To my surprise I spent time Sunday morning in the Castlemaine Anglican church, because my friend Lorender Freeman of Barkers Creek is a keen Anglican there, and an old longlost friend who now lives in C., was to be playing the cello with a small group for just that session. Bob Long, doctor and cellist. The session was for children first, and they sat on the floor up front and were engaged in conversation by the junior priest. The senior one is the great Rev Ken, whose surname will come to me in a moment. Ken has done much for J. S. Neilson in the past and introduces art and lit into church activities constantly.

The only person I chatted with however was Lorender, and now I remember your Eastern Hill project, I really must tell him what I can in case it engages him.

So Philip, take a moment and tell me if anything is to be added to what you told me before...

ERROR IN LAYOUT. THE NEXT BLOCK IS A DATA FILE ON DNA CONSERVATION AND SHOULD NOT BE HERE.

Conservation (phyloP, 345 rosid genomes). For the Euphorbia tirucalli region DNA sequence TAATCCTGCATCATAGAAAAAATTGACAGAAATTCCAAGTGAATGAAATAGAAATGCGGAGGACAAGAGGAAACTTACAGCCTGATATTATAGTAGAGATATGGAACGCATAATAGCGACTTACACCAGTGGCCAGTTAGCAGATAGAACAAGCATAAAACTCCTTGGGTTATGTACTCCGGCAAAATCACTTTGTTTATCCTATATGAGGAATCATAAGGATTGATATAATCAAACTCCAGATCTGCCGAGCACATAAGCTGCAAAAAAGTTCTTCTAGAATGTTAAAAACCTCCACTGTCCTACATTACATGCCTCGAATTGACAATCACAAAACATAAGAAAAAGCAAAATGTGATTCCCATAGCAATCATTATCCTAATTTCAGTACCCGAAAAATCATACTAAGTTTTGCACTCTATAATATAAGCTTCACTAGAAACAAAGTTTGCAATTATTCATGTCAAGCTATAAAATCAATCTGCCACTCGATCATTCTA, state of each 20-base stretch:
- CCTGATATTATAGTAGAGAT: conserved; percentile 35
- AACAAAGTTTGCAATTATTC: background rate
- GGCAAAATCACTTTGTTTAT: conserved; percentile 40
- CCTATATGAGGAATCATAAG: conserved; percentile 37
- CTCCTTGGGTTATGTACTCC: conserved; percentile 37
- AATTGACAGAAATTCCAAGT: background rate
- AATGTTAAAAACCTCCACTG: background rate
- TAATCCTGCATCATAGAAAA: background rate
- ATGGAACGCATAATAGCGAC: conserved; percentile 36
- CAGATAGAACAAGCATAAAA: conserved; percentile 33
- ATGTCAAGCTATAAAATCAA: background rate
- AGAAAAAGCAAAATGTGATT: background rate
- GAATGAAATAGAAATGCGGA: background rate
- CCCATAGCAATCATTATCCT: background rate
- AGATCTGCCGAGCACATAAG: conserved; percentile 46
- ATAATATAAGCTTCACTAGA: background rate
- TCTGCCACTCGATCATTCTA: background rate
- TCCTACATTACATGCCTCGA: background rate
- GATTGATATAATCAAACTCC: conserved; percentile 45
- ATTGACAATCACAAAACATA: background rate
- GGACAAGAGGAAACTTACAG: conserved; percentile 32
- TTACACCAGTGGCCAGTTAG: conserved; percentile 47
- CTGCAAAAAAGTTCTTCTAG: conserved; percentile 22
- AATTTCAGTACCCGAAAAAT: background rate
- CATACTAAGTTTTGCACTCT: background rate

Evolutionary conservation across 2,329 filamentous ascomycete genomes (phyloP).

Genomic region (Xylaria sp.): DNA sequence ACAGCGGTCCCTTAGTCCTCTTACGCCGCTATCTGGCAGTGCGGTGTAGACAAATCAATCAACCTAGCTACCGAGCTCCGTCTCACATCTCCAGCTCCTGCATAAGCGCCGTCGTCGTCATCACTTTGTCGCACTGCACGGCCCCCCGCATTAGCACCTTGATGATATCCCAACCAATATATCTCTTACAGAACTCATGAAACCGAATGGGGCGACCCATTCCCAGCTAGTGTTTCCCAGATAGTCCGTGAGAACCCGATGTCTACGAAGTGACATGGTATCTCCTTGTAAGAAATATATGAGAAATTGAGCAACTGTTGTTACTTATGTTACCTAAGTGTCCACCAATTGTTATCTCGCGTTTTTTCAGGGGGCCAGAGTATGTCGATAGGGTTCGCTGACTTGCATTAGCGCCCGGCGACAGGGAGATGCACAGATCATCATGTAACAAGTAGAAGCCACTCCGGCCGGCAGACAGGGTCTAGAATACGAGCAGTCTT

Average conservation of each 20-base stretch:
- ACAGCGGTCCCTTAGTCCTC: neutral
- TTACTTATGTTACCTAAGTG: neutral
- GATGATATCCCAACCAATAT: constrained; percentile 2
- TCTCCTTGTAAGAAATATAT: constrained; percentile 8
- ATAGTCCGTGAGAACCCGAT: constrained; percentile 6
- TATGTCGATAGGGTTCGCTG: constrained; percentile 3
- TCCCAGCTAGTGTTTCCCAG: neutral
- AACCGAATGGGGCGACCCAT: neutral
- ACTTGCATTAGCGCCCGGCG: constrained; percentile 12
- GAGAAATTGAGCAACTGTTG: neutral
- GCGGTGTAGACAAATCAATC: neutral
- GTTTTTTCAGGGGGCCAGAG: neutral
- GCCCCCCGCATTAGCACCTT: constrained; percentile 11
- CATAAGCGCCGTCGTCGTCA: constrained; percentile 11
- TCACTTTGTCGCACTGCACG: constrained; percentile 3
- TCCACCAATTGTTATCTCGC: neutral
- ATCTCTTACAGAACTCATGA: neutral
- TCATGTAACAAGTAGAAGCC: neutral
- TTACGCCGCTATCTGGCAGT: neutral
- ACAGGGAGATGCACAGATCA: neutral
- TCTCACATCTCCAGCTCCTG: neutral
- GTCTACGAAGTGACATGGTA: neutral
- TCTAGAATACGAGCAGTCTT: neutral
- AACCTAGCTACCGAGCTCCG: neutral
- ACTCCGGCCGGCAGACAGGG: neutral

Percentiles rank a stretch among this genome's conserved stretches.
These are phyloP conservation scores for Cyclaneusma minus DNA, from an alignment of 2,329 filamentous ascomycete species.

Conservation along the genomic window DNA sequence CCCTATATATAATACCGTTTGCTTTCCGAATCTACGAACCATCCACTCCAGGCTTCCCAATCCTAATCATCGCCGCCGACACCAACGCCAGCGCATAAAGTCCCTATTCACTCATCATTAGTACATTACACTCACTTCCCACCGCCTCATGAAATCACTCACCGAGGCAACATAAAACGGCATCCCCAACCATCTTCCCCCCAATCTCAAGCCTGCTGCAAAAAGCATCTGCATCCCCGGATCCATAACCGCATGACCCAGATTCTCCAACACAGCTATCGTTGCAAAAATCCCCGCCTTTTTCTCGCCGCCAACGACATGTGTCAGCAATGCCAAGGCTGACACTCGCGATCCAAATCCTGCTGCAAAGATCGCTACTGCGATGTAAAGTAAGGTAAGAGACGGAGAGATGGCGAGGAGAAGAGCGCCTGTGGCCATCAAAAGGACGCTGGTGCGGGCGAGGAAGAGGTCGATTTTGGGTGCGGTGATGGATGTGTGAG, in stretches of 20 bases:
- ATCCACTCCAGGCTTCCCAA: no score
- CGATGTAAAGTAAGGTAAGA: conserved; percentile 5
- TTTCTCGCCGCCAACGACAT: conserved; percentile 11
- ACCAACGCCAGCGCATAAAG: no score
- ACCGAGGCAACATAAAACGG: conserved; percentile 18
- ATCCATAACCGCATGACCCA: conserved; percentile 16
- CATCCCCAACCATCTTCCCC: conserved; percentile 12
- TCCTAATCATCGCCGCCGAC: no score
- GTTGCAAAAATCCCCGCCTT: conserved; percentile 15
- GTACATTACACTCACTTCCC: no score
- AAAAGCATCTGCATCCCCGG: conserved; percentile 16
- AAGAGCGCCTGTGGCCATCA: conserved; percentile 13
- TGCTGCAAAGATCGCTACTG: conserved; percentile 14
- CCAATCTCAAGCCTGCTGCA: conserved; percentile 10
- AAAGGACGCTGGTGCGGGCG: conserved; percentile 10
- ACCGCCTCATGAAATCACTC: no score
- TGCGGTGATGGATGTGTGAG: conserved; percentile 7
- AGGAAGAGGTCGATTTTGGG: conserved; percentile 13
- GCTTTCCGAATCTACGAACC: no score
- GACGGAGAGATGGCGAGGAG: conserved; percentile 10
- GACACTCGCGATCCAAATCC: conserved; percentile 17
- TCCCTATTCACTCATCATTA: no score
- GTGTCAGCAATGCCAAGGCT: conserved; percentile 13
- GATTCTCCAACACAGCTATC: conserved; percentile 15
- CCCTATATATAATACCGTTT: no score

Best from Max

Email from Philip Harvey, 6th April 2011:

Dear Max,

Ken Parker is a good friend of ours and we have given talks at his weekends. Last time Carol [O'Connor] talked about Julian of Norwich and I talked about, I cannot remember, John Donne &c., I think. Oh yes, Ken is one of the wonders of humanity. Sometimes Ken is on the Advisory Committee of ISS, the forum that is having Auden tonight. Stories about Ken and his effect on Castlemaine are many.

I have never seen the Raine, but I know the book. Raine is married to Anne Pasternak Slater, the woman who edited George Herbert, so I suppose it could be worth seeing. I’d like to know the central thesis. There' really no end to what can be said about Auden, or his religion, there is nothing you can say that is definitive. You could spend the whole night just talking about Horae Canonicae.

Hope to see you tonight,

Philip

Return email from Max Richards, the same day:

Crikey, it's tonight! sorry, Marilyn and I are in Kavisha Mazzella's choir Wednesday evenings.